As It Is
Crowbar, Sydney NSW
February 13th, 2019
Supports: Stuck Out and Down For Tomorrow
Banter in just the right place, at the right time. At the right venue. Seeing local bands Down For Tomorrow and Stuck Out shine, while performing to an equally responsive crowd. As It Is‘ Patty Walters swinging his mic with finesse in swagger.
Crowbar was slowly but steadily filling up as a few rows of enthusiastic punters gathered near the barricade for Northern Beaches band Down For Tomorrow to step up to the plate – and step up they did. Having seen the group perform last year on a different stage, it was exciting to see how much tighter their set was.
Just like last time – and likely many other encounters – drummer Henry Beard was a standout performer, knowing when to use his energy. At exactly the right time. Lead guitarist Sam Richardson and bassist Tom Bleasedale provided a great contrast and overall depth to the set, with Tom spinning himself around the stage (and his guitar along with him). Meanwhile, Sam was mostly a stoic yet calm presence.
Combined with Cody Stebbings being tight on vocals while strumming, the four-piece were enough to incite huge cheers from the sizeable crowd by the time they were done. [Nicely done, lads].
Waiting for Melbourne group Stuck Out to take the stage, that was when a plaque to the right of the stage was noticed. In a truly touching way, (with the words In loving memory of… inscribed), it was a tribute to an Australian death metal legend – guitarist Mortal Sin‘s Mick Burke – who passed away at 50 in August 2017. RIP Mick.
With this weighing a little on the mind, attention was turned to Josh Walker (vocals), Ian Browney (guitar), Sheldon Schuyler (bass) and Lachy Lydiard (drums) – boy, what a set it was.
Even though they blew the Kemper amp during their first song, they held firm, not letting any sound issues get in the way of riling up the crowd.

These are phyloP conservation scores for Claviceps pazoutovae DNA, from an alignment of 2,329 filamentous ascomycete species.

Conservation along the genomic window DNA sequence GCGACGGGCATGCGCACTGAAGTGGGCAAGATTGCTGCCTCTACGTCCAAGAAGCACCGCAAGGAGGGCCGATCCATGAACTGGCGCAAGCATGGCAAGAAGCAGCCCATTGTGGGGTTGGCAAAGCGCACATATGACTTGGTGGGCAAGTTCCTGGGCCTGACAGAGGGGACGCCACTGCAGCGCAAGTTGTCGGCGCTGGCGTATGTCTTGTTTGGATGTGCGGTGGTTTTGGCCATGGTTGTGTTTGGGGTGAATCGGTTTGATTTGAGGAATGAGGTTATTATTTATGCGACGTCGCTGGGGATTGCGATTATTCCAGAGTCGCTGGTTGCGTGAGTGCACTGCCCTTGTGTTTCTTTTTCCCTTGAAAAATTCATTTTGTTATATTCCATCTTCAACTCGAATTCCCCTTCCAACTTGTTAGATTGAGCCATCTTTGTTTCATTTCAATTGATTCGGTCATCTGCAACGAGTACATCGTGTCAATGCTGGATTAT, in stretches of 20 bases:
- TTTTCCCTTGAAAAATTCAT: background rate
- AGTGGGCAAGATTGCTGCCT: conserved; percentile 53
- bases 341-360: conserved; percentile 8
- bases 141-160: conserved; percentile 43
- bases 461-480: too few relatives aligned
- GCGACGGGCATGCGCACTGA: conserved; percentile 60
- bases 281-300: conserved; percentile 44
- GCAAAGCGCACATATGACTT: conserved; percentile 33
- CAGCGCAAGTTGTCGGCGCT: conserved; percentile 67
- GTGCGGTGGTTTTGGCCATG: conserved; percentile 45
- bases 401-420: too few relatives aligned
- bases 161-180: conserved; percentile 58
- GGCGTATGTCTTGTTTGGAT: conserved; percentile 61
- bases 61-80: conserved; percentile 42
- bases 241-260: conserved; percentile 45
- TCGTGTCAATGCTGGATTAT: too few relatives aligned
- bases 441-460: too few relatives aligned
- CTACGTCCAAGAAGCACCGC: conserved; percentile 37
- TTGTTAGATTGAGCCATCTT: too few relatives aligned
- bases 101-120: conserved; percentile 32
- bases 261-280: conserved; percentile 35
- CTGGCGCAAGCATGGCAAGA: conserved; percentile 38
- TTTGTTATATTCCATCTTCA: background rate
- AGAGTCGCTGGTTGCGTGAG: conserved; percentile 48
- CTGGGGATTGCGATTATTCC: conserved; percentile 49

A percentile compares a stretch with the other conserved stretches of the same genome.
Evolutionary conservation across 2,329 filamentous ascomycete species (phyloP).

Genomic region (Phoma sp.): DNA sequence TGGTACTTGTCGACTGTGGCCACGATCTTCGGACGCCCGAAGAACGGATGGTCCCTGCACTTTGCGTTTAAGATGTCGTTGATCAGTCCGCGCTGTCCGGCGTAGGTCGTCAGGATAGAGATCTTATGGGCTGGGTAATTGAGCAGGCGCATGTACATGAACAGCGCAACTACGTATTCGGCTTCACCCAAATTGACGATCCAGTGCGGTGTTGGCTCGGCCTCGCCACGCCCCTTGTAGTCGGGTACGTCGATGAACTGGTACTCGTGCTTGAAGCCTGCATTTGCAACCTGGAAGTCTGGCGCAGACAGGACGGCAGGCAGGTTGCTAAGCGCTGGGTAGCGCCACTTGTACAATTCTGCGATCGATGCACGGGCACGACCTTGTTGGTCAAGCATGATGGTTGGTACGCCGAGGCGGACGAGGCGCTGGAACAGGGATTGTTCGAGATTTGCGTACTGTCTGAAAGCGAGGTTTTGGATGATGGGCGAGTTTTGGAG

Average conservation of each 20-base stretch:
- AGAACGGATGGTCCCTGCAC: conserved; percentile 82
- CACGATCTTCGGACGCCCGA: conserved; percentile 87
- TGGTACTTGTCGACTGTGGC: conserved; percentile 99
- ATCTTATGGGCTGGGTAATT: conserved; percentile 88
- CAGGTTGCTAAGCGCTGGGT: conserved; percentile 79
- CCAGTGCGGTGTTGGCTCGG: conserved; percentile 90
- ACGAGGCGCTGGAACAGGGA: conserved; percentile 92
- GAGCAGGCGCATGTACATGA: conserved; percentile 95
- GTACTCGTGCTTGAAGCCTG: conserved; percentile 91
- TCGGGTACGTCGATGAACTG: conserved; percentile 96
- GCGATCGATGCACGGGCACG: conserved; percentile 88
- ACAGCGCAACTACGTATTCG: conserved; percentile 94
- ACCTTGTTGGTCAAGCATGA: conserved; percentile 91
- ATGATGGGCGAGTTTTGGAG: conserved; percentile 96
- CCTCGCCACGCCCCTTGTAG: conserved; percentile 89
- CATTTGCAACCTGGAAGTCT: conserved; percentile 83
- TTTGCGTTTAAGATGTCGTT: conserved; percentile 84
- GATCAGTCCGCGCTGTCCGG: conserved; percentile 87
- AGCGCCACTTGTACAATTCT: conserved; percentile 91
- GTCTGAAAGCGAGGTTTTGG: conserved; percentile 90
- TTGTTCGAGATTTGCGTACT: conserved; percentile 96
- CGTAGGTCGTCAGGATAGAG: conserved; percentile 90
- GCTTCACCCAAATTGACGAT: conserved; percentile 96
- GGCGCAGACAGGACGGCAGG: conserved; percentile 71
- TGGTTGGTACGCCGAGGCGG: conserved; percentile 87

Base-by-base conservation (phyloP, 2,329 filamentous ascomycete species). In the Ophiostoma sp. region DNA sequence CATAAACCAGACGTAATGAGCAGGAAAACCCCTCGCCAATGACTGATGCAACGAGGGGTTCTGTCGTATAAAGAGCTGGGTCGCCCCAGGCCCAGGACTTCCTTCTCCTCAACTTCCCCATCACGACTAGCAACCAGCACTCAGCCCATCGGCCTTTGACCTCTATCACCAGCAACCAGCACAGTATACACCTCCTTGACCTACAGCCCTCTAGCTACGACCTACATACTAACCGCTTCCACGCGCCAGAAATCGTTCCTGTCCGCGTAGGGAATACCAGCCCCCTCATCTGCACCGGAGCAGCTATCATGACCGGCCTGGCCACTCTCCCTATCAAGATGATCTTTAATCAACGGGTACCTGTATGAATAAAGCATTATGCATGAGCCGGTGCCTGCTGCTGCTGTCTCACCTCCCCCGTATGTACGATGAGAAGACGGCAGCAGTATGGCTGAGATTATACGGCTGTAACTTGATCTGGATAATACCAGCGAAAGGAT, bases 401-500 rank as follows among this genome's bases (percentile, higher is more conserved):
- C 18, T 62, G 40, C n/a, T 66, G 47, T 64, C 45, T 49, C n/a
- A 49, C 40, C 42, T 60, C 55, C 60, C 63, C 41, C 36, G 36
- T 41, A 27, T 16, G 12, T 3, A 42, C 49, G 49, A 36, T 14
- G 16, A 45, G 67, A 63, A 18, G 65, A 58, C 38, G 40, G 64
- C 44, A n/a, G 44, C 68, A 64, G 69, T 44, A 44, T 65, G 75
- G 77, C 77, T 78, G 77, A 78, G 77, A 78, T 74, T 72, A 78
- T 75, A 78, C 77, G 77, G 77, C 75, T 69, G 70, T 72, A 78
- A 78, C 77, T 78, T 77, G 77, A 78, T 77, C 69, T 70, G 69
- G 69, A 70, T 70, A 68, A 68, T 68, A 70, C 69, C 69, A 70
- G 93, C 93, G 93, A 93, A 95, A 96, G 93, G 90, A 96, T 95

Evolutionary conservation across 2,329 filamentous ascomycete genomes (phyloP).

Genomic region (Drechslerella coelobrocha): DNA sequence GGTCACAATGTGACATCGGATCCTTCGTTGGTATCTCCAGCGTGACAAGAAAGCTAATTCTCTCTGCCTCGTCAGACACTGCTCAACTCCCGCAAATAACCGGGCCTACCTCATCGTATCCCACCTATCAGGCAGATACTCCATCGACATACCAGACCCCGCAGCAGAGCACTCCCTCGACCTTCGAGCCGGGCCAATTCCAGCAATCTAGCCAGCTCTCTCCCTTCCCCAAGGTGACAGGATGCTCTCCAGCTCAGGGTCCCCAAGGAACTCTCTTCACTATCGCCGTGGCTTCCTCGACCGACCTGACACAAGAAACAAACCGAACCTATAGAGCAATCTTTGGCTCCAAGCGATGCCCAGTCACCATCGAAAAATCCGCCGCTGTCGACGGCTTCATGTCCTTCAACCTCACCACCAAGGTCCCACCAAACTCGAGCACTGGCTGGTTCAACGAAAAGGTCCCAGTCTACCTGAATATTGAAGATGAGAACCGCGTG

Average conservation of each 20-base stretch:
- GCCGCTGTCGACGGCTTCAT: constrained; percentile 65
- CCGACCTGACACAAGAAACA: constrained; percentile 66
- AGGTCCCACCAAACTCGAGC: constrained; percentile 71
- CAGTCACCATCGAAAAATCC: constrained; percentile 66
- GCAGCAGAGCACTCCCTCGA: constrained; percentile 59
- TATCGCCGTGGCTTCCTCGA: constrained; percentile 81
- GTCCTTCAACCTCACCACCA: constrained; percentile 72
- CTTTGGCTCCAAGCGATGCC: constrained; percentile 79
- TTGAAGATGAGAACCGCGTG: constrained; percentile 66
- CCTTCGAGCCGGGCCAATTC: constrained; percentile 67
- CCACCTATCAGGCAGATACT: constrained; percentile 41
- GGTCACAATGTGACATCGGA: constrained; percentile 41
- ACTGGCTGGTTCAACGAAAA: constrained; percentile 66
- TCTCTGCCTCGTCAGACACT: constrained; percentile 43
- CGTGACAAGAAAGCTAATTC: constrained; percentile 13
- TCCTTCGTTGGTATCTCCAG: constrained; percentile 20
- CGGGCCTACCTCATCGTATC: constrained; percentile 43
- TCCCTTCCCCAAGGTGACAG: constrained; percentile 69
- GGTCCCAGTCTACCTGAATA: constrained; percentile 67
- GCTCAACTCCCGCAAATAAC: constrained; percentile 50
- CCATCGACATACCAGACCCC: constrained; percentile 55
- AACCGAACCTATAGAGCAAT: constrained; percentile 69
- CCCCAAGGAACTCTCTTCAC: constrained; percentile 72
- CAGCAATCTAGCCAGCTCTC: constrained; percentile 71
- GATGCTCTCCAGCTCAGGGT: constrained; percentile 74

Now there was a distinct vibe about singer Josh, displaying shades of John Floreani from Trophy Eyes yet more importantly, something entirely his own.
With a cathartic song like ‘Fade Away’, one that talks about the alcohol and nicotine that took you from my mind, Josh’s sense of being numb was palpable, spreading through the crowd. From this perspective, it seemed as though he was struggling with himself to get the words out in parts. Yet while he wavered at times, he never fell. When there was a sense of him truly letting go, bopping around the stage while swinging his arms around, we all felt it.
Overall, the band were magnetic, setting the scene for the main event – with the other acts being no less important). Suspense was near deafening as many punters left from near the stage to track down the members of Stuck Out (to say hello of course). It was amplified by the curtains being drawn halfway during final soundcheck. Tension was building.
The curtains suddenly burst open, with bassist Ali Testo from As It Is walking gingerly onto the stage with them, waving to a roaring crowd. Then the rest of the band came on, and it was all guns blazing with ‘The Reaper’, a studio collaboration with Underoath‘s Aaron Gillespie (original drummer and vocalist) from The Great Depression. While Aaron wasn’t with us, the passion radiating from Patty Walters was infectious.
Throughout the entire night (from before Down For Tomorrow to now), there was a running theme – being brokenhearted, sick and twisted in dark times, but being okay to admit it. Being able to embrace it and loved ones with it. The band’s ethos carried through the set, from the fast-paced, rhythmic track ‘The Handwritten Letter’ to the melodic, vocally-charged favourite ‘The Fire, The Dark’.
Now for an interesting reflection from Patty. Around halfway through the set, he verbalised the fact that the first time the band had come to Australia back in 2017, it was Ali’s birthday, only they’d been in Adelaide that time. In 2017. Fast forward to February 13th, 2020 in Sydney, and it was also the bassist’s birthday. Crazy, huh? (Just a little). With plenty of banter, Patty and axeman Ronnie Ish invited us to sing him whatever version of the birthday song sprang to mind (most people sung the common one). Ronnie was particularly soaking up the action, and the love between band members? Tangible.
The second half of the set was full of black gems from Okay. The album that was released in 2017. A song that carried particular weight was ‘Hey Rachel‘, an apology to Patty’s sister for not being able to cope when she “developed depression and anxiety” – it’s about Patty holding nothing back and disregarding any personal pride at that point in his life.
‘The Stigma (Boys Don’t Cry)’ was both a crowd and personal favourite, partly because of its (arguably) more obvious message. In Patty’s own words, it was about “toxic masculinity” and “toxic femininity” – two very different sides of the same coin to reflect on as we danced. ‘Dial Tones’ dialled on, and then it was time to close with ‘The Wounded World’ (but the show’s never really over, is it?). Punters, fans and music-lovers alike got up together with a fresh spring for the final track – a bloody banger – and in that moment, it was clear.
We’re all to blame for the wounded world, but also none of us are.
Review by Genevieve Gao.
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